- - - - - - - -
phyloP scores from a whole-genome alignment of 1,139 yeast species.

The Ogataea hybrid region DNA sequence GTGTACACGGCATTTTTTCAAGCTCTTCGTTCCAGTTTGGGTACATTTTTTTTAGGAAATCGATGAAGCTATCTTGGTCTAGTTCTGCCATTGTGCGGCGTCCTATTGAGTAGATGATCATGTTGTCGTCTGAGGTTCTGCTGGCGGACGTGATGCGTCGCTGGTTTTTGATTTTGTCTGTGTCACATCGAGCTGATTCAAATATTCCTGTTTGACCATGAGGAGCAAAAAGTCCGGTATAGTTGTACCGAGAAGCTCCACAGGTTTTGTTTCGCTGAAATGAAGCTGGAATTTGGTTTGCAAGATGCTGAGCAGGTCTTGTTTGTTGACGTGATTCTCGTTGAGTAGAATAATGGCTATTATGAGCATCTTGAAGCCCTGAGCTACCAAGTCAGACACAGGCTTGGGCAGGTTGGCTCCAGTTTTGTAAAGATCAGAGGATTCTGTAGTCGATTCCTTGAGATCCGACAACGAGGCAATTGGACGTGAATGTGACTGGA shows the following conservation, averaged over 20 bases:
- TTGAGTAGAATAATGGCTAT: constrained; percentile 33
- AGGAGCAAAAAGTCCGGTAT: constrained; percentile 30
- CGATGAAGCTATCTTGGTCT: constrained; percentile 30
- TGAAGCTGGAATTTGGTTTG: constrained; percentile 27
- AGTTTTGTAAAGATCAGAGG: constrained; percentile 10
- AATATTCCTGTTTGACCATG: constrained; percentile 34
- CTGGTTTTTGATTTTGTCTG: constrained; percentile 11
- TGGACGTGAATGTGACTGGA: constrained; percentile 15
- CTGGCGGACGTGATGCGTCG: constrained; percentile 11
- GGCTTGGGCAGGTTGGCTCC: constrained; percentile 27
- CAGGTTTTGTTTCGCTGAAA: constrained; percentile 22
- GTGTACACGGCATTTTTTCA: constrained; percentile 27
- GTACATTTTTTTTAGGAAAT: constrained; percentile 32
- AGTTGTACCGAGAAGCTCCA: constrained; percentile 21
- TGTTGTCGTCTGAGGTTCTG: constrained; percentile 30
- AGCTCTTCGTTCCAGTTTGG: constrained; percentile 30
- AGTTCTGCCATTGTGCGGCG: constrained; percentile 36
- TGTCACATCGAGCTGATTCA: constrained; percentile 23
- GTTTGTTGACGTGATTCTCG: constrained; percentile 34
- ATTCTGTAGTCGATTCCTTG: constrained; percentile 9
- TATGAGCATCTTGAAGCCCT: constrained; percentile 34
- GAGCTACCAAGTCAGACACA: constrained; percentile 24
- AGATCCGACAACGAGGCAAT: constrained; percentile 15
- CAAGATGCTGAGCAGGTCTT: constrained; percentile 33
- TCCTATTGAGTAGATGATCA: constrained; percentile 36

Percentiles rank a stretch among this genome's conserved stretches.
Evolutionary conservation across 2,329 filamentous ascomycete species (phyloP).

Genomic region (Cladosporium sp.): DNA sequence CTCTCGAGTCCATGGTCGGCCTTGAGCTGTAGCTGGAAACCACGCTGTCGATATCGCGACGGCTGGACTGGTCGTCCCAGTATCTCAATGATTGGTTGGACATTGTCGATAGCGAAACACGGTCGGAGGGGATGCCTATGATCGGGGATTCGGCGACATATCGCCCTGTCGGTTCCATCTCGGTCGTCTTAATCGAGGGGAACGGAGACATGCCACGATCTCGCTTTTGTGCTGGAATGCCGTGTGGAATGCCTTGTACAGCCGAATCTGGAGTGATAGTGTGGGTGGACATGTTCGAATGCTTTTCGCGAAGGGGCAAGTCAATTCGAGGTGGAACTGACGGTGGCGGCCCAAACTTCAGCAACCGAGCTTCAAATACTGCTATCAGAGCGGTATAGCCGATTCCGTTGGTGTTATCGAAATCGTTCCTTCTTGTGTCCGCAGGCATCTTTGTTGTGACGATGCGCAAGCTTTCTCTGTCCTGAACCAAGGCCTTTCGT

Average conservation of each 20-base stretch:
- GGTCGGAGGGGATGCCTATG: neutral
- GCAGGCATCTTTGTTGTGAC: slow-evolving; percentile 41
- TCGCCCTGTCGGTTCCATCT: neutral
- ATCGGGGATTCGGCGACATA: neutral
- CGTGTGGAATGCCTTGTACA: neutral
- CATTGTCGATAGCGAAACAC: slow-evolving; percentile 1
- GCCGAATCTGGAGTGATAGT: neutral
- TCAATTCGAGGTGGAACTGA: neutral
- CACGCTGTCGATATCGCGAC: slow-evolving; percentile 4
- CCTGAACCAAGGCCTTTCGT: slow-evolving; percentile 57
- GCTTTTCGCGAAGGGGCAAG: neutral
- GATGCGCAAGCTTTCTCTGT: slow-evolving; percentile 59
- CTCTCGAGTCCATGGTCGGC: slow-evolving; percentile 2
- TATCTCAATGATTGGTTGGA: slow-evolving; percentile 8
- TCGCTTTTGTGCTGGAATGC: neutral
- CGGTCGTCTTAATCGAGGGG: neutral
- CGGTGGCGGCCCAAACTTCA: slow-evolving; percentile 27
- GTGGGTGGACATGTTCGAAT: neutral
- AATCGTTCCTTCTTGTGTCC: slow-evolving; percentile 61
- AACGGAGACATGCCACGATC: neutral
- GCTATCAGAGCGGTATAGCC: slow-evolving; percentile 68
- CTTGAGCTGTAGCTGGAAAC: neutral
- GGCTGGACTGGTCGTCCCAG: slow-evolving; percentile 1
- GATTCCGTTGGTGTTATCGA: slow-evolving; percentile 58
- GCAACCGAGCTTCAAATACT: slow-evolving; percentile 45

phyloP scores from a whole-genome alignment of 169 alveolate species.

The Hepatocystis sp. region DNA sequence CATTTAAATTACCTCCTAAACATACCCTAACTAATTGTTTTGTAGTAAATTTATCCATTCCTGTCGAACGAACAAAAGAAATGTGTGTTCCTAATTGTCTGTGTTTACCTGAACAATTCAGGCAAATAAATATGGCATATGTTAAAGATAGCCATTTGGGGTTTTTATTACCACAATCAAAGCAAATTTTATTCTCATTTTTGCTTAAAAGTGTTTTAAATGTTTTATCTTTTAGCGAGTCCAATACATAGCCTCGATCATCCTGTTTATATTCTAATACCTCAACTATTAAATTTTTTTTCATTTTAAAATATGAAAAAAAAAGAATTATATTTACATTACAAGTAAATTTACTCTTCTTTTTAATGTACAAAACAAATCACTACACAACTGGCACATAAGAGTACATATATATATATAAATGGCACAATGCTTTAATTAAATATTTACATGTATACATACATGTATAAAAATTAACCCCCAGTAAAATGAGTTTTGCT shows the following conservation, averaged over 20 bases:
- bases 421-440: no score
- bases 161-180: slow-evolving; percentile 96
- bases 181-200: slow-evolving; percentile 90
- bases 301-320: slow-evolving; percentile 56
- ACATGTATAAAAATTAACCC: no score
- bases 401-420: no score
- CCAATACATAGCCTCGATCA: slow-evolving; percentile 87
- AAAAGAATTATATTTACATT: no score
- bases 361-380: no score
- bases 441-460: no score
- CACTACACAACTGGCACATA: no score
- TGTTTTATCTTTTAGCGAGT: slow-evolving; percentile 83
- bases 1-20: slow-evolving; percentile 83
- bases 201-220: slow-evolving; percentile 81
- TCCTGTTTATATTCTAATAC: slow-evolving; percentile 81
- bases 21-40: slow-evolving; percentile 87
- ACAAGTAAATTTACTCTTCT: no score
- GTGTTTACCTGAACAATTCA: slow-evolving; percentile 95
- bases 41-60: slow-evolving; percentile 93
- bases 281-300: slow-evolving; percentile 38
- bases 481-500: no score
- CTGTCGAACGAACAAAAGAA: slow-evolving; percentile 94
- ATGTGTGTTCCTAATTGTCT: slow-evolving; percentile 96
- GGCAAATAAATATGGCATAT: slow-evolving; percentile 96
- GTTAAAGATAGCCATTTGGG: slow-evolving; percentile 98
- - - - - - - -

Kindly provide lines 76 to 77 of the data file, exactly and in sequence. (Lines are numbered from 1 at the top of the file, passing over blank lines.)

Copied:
- GTGTTTACCTGAACAATTCA: slow-evolving; percentile 95
- bases 41-60: slow-evolving; percentile 93